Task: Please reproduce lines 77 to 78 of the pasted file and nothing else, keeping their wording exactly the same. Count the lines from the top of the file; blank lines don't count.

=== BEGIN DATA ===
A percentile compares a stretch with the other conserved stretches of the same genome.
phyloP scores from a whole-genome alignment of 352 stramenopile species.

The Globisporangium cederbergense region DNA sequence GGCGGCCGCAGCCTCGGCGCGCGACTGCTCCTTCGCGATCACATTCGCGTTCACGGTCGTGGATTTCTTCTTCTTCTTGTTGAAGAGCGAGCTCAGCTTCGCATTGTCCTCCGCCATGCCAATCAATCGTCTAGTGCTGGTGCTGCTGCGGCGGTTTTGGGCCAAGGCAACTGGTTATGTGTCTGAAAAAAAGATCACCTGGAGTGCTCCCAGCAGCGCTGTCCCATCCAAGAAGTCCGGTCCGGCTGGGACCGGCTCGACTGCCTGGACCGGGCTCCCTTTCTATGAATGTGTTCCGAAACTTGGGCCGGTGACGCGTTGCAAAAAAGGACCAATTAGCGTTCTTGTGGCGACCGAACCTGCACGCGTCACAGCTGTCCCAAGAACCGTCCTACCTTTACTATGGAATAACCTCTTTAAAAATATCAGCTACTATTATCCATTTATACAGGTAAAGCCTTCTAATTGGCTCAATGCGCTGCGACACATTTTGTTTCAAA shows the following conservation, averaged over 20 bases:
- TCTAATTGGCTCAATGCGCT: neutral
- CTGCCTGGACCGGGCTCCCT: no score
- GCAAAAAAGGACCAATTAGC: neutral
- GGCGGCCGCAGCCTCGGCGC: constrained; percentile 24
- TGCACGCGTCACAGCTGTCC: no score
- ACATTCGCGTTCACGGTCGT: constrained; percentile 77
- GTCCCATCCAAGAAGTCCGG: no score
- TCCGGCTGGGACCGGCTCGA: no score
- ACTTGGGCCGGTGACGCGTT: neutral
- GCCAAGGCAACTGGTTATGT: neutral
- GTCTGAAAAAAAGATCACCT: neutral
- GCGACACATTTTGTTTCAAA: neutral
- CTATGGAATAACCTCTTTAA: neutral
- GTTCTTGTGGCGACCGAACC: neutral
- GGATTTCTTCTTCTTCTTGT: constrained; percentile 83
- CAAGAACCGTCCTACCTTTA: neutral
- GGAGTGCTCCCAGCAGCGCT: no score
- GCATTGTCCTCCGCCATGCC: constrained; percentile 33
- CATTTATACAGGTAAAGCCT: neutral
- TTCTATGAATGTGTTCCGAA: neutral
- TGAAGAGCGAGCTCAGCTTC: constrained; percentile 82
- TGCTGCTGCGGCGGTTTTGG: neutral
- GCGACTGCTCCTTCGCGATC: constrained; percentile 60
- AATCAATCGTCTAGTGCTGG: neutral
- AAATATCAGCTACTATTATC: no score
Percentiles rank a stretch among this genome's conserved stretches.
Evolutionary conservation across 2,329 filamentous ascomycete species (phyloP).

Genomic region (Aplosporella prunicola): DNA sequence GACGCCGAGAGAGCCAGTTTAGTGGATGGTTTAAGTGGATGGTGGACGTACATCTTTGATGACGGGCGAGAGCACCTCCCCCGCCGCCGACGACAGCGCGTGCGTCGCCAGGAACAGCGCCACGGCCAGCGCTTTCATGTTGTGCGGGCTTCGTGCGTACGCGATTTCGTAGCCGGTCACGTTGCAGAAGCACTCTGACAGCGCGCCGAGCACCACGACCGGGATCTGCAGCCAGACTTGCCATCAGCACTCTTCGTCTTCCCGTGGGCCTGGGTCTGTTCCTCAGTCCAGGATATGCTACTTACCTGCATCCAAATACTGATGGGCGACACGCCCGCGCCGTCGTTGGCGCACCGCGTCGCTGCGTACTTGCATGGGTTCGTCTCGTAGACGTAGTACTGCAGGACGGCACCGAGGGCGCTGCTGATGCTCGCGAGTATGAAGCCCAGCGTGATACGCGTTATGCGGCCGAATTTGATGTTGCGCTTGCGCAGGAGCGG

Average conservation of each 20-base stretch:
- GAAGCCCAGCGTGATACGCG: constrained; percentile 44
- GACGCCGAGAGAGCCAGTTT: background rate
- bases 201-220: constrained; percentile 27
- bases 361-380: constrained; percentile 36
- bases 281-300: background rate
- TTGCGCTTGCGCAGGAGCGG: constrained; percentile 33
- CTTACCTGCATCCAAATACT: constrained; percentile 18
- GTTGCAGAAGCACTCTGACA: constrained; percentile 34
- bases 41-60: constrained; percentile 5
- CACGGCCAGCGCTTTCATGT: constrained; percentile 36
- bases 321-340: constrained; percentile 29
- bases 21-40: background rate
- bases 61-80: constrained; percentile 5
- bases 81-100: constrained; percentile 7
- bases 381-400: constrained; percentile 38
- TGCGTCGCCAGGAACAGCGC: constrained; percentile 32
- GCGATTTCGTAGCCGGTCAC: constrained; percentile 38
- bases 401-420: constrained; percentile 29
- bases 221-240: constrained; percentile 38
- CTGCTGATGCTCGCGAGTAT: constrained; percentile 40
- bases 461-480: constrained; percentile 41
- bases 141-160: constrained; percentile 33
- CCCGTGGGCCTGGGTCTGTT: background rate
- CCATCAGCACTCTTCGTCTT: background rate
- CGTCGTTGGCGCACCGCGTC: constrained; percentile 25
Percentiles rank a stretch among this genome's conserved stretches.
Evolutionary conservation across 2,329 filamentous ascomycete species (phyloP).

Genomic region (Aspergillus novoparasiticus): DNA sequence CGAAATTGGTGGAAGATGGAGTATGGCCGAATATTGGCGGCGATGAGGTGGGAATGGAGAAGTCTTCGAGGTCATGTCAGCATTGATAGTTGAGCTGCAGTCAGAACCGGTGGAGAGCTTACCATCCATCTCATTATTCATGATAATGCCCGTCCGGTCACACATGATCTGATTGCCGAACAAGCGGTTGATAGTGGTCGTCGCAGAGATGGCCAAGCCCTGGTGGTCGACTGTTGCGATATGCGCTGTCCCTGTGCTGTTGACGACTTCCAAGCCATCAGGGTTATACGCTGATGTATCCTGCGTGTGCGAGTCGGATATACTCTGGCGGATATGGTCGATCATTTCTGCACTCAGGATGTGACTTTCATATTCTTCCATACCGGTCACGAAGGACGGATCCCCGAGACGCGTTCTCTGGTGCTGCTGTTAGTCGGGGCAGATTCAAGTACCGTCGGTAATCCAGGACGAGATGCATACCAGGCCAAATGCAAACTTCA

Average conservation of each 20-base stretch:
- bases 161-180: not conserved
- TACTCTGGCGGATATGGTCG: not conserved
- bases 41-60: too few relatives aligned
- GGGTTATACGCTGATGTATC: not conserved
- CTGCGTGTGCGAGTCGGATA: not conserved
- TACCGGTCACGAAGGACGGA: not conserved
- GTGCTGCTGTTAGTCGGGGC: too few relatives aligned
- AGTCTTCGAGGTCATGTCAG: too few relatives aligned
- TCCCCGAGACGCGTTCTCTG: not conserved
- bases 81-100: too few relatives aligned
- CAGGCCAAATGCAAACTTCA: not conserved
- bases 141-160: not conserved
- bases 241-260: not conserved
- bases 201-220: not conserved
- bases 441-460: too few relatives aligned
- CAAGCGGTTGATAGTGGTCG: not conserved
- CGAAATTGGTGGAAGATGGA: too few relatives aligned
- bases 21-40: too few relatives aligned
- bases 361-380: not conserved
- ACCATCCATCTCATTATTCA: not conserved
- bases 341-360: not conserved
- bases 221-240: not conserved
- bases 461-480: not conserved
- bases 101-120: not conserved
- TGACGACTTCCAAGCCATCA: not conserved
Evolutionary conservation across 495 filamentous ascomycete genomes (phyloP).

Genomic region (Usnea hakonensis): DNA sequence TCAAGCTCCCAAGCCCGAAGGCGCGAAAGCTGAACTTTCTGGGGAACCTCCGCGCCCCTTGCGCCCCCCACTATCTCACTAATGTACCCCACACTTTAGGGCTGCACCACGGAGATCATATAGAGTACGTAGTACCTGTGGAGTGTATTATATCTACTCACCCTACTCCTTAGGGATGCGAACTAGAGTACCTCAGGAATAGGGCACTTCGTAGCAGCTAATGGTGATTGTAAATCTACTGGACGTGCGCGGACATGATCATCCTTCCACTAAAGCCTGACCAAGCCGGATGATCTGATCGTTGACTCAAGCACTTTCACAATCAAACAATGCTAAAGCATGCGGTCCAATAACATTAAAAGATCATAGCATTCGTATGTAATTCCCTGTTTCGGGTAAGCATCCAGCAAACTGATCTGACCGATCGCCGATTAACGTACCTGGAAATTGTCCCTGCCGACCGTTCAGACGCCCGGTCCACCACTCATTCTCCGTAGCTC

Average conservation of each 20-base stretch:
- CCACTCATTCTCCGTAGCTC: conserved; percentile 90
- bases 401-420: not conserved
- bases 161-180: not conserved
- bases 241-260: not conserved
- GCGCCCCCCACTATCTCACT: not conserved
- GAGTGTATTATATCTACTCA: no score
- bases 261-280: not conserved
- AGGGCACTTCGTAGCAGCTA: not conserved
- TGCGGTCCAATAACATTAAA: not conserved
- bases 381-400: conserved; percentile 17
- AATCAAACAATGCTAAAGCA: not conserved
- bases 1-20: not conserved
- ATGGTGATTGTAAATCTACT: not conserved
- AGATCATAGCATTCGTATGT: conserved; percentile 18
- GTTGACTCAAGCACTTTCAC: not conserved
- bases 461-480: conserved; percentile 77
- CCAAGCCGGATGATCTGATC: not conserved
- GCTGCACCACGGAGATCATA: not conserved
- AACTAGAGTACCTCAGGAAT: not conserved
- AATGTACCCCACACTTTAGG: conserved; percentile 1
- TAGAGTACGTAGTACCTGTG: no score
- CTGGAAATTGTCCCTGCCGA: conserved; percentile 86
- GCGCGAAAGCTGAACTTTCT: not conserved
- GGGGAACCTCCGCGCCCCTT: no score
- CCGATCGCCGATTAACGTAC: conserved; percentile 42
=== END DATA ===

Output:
- CAAGCGGTTGATAGTGGTCG: not conserved
- CGAAATTGGTGGAAGATGGA: too few relatives aligned